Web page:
Researchers from Northeastern University have developed a computational model that claims to simulate, with high precision, outcomes for spinal cord treatments.
Between 250,000 and 500,000 people suffer a spinal cord injury (SCI) every year, according to the World Health Organization. As of 2014, average lifetime expenses for SCIs are estimated to be at least $1.1 million.
Northeastern University’s patent application is aimed at streamlining the clinical pipeline for SCI therapies, specifically stem cell approaches. It aims to make the development of therapeutic strategies more rational and cost-effective, as the computational model, according to the filing, could predict the likely outcome of experiments that are difficult to perform due to resource constraints.
According to the researchers, modeling approaches have not been used in biomedical research relating to spinal cord injuries. Such approaches have been standard in other areas of biomedicine for decades. Biologists, for example, make use of computers to recognize patterns and predict system behavior. Also, the potential of computational modeling in drug discovery has previously been recognized in academia.
The modeling and simulation software described in the patent application is based on a cellular automata (CA) framework, as opposed to a differential equation framework. It transforms a 3D problem into a 2D one. The CA model views the spinal cord as a two-dimensional lattice, wherein each lattice site is empty or contains a cell having one of four state values: stem cell, progenitor cell, differentiated cell, or dead cell.
These state values feed into the computational model, which generates predictions using a set of rules and associated probabilities, which themselves are translated from the molecular and cellular mechanisms that inform the behavior and interactions of discrete cells. The CA framework simulates the outcome of the underlying biological processes for spinal cord tissue growth.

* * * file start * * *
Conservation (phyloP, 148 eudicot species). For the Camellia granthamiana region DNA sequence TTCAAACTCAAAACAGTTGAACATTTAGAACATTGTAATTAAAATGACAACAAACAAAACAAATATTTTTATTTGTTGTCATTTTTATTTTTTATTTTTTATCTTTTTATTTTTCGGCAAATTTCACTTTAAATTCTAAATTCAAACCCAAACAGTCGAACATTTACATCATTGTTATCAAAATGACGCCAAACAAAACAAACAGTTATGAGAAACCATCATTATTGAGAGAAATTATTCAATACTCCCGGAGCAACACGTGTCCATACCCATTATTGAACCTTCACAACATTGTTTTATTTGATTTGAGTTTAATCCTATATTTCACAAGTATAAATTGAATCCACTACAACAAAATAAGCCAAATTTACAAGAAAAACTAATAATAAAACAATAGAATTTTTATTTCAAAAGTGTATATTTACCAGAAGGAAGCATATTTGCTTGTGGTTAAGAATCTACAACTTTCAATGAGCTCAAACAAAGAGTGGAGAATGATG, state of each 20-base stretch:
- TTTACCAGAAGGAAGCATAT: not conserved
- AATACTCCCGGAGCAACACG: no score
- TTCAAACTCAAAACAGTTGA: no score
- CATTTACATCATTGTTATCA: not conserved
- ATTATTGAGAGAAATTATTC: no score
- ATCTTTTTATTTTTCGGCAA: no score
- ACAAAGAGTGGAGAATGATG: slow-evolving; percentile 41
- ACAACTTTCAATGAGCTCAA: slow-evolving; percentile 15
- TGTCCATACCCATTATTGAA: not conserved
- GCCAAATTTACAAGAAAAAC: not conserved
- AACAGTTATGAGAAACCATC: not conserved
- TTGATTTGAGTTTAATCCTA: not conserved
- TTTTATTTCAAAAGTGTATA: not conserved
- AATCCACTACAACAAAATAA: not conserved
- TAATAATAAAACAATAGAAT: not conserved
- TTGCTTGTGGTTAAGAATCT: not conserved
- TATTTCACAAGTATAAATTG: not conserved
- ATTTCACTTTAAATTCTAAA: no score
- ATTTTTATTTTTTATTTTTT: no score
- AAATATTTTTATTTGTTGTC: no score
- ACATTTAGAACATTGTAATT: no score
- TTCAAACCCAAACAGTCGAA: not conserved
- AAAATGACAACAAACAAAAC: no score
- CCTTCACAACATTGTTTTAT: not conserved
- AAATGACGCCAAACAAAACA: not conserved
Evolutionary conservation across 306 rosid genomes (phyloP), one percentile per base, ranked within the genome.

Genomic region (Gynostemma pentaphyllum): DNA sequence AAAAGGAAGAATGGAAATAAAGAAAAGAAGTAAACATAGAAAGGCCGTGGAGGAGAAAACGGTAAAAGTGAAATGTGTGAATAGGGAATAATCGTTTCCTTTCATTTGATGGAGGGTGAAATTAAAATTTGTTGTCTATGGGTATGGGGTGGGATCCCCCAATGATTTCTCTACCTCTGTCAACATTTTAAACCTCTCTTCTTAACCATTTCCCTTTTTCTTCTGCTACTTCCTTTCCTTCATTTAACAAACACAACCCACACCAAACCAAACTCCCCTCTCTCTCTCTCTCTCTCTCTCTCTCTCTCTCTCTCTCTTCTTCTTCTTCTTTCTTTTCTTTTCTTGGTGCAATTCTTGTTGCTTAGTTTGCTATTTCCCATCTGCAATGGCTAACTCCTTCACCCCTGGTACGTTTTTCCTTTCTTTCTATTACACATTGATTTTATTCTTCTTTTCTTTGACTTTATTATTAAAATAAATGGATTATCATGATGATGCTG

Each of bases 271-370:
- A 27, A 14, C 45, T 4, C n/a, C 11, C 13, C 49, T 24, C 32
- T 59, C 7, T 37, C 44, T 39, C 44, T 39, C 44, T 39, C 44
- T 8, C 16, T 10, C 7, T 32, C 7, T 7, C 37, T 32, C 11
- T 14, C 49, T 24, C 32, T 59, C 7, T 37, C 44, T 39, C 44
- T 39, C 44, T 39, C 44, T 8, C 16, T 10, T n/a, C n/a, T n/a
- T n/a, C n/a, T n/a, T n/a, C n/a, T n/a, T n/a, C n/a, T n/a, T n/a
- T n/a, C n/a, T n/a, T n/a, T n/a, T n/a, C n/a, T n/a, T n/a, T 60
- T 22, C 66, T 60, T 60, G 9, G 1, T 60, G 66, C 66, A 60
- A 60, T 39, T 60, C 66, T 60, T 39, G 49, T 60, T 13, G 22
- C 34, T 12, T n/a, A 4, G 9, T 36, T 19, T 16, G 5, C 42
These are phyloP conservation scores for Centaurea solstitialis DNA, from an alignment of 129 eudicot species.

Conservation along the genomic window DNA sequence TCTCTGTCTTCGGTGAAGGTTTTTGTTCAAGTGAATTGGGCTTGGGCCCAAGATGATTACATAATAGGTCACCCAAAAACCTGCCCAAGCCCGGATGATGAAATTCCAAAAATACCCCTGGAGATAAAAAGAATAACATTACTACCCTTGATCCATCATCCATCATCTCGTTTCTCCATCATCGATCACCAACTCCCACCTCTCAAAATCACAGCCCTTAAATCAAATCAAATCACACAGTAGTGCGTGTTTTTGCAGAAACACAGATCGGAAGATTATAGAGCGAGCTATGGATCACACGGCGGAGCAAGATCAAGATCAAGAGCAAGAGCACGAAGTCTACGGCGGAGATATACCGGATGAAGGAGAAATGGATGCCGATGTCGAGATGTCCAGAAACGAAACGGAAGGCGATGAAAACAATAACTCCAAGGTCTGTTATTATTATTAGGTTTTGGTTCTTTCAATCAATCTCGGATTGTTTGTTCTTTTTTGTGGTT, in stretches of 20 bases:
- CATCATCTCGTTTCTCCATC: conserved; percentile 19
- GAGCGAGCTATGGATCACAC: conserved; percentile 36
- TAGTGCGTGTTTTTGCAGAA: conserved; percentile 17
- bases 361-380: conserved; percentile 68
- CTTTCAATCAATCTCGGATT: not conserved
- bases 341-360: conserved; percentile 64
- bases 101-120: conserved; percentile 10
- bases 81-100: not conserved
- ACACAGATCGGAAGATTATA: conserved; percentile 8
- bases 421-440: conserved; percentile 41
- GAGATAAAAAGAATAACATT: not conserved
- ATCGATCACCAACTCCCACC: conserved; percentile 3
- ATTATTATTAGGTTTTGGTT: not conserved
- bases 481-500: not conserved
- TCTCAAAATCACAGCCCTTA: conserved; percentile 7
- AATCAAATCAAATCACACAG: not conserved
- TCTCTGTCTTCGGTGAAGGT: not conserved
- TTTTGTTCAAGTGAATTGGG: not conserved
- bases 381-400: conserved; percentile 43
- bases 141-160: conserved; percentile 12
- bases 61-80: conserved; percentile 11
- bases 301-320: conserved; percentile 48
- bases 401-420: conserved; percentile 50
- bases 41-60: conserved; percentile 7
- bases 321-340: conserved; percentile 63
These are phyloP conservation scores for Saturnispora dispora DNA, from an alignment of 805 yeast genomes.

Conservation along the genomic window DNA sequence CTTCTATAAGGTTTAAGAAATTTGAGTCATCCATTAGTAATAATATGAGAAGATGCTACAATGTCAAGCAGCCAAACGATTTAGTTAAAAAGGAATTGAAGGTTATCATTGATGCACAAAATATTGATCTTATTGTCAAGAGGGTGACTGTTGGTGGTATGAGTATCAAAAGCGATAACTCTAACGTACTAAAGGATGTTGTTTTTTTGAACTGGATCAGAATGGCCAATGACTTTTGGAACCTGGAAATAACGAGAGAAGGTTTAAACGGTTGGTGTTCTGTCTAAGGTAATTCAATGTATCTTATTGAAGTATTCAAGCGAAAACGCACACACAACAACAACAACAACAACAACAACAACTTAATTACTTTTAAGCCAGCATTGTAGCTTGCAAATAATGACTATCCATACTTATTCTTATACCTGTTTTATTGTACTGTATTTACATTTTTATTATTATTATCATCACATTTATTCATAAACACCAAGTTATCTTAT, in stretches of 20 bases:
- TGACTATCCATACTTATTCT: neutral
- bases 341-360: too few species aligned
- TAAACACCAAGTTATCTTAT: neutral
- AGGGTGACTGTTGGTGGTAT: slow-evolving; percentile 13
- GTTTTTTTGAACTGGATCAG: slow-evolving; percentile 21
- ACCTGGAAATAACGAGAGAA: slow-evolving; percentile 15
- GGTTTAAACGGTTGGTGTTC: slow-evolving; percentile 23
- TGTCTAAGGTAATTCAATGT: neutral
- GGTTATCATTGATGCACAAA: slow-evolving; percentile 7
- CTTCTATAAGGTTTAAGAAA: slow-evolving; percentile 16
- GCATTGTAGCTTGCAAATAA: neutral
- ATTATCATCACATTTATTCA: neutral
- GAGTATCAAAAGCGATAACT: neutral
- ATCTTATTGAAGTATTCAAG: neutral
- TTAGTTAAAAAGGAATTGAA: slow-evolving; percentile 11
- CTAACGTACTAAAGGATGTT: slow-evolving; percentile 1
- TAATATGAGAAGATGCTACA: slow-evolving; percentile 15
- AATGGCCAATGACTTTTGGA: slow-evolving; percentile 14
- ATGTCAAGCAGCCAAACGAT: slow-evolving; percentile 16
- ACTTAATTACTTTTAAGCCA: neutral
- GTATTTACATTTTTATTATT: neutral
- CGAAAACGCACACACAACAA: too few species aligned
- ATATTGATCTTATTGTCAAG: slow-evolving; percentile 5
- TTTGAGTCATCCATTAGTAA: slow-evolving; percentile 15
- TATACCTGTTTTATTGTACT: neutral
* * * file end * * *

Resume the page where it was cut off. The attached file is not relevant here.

Additionally, the CA model enables the modification of specific rules and the associated probabilities according to differences in the type or developmental stage of tissue. The inventors say this flexibility makes the designed model a versatile tool for applications in drug discovery and tissue engineering.
They also mention how, through further modifications, the technology can be applied to drug discovery related to tumor growth. Stem cell transplants have emerged as a viable cancer treatment, specifically for hematologic variants like leukemia, multiple myeloma, and lymphomas. Northeastern University’s patent, if approved, could help cancer researchers overcome safety and efficacy challenges with stem cell approaches.
The invention was made with a government grant awarded by the National Science Foundation. One of the listed inventors has also studied stem cell-driven spinal cord regrowth in teleost fish, which includes the majority of all fish species.
The featured patent application, “Cellular Automata Model Of Stem-cell-driven Growth Of Spinal Cord Tissue”, was filed with the USPTO on October 30, 2020. It was published on June 10, 2021 with publication no. US 2021/0174969. The listed inventors are Gunther Zupanc, David Lehotzky, and Rifat Sipahi.